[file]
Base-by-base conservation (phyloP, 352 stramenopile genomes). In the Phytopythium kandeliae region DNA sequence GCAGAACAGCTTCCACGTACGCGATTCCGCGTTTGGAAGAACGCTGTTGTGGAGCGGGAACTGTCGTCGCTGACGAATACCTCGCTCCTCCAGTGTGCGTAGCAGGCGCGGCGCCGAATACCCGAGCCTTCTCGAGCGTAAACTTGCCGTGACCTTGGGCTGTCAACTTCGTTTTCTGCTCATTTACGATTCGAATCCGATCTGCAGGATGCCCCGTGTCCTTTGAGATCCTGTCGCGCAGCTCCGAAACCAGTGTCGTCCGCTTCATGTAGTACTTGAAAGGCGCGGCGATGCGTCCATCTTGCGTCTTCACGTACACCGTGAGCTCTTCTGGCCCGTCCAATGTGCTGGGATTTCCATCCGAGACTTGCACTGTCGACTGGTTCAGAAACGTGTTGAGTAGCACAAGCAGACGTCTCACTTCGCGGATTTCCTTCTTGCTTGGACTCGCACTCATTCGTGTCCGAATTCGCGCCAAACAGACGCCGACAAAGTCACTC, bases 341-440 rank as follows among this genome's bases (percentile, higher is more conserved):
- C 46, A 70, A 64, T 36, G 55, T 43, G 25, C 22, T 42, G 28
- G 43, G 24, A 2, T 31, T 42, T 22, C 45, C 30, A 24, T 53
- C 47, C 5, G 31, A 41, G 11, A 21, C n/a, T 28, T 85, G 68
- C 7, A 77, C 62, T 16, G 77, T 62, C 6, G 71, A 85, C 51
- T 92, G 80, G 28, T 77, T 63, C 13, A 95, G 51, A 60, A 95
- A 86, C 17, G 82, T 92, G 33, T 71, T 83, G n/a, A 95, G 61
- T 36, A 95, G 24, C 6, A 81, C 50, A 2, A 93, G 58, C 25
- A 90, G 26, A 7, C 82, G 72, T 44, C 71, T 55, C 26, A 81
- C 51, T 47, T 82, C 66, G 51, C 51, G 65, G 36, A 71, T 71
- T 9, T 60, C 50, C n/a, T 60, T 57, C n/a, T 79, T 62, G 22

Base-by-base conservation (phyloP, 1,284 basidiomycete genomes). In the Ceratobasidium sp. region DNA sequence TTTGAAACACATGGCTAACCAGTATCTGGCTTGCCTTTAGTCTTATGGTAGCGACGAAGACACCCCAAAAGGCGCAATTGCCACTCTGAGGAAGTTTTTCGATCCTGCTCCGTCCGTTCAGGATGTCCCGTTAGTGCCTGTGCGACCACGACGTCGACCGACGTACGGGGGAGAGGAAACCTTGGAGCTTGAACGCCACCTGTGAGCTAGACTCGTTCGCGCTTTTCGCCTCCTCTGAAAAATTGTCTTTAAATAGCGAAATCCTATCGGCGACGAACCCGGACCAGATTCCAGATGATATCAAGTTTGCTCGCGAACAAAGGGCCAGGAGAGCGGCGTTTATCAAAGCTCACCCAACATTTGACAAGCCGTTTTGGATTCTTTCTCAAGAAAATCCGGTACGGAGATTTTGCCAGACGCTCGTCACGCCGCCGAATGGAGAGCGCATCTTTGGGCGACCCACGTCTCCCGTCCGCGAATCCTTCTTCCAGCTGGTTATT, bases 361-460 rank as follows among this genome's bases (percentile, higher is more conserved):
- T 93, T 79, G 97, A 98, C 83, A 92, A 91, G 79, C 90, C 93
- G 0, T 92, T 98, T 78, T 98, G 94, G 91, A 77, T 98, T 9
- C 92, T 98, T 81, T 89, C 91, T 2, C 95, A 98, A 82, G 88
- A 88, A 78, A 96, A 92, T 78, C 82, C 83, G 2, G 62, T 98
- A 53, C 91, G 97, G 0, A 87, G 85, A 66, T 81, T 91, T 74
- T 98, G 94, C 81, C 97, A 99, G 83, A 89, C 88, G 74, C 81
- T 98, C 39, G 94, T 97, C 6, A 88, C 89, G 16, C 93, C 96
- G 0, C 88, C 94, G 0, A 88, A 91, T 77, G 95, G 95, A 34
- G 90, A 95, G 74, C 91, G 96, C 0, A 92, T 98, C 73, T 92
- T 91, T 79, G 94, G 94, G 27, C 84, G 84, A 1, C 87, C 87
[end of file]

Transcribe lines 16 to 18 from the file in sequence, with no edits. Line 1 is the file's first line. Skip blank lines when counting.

- A 88, A 78, A 96, A 92, T 78, C 82, C 83, G 2, G 62, T 98
- A 53, C 91, G 97, G 0, A 87, G 85, A 66, T 81, T 91, T 74
- T 98, G 94, C 81, C 97, A 99, G 83, A 89, C 88, G 74, C 81